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School apologizes and accepts student's original assignment about God

Published: Saturday, Aug. 29 2015 6:52 a.m. MDT

Last week, 10-year-old Erin Shead's teacher told her she could not write about God for an in-class assignment. (Screenshot from wreg.com) Last week, 10-year-old Erin Shead's teacher told her she could not write about God for an in-class assignment. (Screenshot from wreg.com)

An elementary school near Memphis, Tenn., received a wave of media attention last month when one of its teachers rejected a student's paper about God as her idol. The school has since apologized to 10-year-old Erin Shead and her mother, Erica, and has accepted the school assignment, giving it a score of 100 percent.

“Students can talk and write about God in school," said Jeremy Dys, an attorney for Liberty Institute, in a press release. "Young teachers, like Erin's, have been barraged with so much false information for so long that they are afraid that a 10-year-old student's coloring assignment might violate the First Amendment."

The original class assignment was for students to write about an idol of choice, but when Erin wrote about God, her teacher told her that was unacceptable and instructed her to choose a different person. The teacher accepted Erin’s next idol assignment about Michael Jackson.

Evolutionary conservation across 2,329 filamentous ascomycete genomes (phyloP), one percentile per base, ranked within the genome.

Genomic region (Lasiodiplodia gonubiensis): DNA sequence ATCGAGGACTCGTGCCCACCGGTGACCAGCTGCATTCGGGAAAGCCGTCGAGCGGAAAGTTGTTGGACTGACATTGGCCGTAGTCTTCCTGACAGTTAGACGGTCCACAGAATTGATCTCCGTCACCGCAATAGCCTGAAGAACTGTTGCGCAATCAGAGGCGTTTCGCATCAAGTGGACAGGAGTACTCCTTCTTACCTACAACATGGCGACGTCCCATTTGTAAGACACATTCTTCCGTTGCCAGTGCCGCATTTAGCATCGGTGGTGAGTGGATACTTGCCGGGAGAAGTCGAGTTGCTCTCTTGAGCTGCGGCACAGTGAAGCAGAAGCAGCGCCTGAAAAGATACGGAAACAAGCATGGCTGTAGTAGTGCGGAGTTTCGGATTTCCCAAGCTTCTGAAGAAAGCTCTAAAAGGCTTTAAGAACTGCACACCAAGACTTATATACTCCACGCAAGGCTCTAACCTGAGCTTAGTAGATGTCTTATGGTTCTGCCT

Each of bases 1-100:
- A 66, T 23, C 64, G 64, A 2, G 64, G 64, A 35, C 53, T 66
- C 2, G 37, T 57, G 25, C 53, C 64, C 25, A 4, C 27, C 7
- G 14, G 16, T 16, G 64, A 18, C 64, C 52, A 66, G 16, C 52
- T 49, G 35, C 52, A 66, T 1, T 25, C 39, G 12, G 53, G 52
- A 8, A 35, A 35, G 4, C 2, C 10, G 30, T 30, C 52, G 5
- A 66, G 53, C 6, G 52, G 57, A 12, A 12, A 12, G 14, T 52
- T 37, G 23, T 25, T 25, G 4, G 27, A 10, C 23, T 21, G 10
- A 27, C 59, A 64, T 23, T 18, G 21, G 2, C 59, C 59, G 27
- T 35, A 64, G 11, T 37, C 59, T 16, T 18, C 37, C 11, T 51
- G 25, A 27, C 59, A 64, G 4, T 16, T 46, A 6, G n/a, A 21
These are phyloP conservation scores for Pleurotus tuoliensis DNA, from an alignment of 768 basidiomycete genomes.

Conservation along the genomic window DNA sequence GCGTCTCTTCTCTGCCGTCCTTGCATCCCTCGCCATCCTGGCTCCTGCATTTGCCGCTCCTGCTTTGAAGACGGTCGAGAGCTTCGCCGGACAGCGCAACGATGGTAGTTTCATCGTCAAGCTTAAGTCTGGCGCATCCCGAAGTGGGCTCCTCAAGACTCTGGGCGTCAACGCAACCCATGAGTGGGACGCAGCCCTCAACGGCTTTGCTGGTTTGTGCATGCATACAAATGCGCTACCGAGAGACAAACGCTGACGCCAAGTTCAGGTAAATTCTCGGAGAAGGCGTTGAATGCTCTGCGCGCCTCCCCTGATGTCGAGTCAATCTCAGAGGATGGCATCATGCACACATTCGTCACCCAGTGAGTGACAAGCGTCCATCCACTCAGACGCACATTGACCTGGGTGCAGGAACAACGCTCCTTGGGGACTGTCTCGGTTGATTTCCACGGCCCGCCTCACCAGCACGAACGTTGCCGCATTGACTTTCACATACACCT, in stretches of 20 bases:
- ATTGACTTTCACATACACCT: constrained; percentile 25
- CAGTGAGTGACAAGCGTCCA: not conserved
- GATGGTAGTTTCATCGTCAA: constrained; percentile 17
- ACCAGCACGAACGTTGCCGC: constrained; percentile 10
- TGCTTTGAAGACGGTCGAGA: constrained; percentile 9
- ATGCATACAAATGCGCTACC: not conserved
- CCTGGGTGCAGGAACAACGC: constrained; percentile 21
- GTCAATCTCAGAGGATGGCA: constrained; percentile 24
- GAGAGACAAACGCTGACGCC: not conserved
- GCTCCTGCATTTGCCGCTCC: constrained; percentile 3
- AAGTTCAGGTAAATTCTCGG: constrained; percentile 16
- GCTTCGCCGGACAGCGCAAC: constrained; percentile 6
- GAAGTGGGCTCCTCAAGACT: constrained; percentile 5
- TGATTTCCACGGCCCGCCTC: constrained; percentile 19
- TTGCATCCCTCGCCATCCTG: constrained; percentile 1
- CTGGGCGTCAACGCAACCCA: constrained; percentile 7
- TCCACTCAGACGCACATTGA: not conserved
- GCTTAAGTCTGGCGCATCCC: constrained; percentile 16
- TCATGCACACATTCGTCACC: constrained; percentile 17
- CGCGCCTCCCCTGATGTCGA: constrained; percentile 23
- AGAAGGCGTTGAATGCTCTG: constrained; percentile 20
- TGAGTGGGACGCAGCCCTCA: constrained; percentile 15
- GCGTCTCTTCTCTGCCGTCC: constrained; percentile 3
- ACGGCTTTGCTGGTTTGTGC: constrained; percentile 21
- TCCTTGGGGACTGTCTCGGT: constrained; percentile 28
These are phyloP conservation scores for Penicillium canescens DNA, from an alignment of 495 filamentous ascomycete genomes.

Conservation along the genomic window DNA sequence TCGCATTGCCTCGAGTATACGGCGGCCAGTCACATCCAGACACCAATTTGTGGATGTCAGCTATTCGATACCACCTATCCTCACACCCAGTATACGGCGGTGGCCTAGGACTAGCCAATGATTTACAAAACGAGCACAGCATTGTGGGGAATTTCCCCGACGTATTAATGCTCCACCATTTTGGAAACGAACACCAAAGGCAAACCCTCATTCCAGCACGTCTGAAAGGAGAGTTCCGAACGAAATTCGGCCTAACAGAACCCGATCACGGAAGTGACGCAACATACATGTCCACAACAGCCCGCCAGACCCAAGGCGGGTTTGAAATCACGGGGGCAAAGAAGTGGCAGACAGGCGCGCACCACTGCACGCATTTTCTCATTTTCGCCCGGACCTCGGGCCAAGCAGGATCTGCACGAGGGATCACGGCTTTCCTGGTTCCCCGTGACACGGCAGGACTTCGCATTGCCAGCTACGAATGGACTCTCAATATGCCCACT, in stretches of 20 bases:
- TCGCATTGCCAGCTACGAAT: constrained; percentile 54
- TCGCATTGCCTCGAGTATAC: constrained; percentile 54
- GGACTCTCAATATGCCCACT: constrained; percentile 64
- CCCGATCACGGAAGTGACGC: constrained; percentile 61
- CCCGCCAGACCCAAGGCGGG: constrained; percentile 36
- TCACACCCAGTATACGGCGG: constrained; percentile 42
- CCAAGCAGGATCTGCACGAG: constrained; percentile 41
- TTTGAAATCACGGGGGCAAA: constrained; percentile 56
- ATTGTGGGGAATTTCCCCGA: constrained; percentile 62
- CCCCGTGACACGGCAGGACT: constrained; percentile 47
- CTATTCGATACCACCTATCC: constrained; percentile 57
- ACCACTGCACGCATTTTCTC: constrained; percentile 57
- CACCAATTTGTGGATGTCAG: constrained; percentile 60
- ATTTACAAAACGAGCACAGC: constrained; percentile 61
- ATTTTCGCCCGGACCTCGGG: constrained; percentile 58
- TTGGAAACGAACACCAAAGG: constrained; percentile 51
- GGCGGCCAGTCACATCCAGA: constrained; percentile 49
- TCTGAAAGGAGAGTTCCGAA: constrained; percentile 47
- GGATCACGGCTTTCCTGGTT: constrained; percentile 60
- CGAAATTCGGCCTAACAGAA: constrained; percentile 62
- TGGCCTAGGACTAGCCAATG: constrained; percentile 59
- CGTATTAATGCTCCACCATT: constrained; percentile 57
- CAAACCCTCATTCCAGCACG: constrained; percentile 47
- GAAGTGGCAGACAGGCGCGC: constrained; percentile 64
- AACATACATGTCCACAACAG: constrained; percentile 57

Last week, 10-year-old Erin Shead's teacher told her she could not write about God for an in-class assignment. (Screenshot from wreg.com) Last week, 10-year-old Erin Shead's teacher told her she could not write about God for an in-class assignment. (Screenshot from wreg.com)

"I just wanted every Christian to know that we have a right to be able to express ourselves," Erica Shead said to a news reporter, according to the press release. "We understand that they've taken prayer out of schools, but they cannot take God out of our children."

According to The Christian Post, Erin's teacher said she was nervous and did not know how to handle the situation.

Abby Stevens is a writer for the DeseretNews.com Faith and Family sections. She is a graduate of Brigham Young University–Idaho. Contact Abby at astevens@deseretdigital.com.

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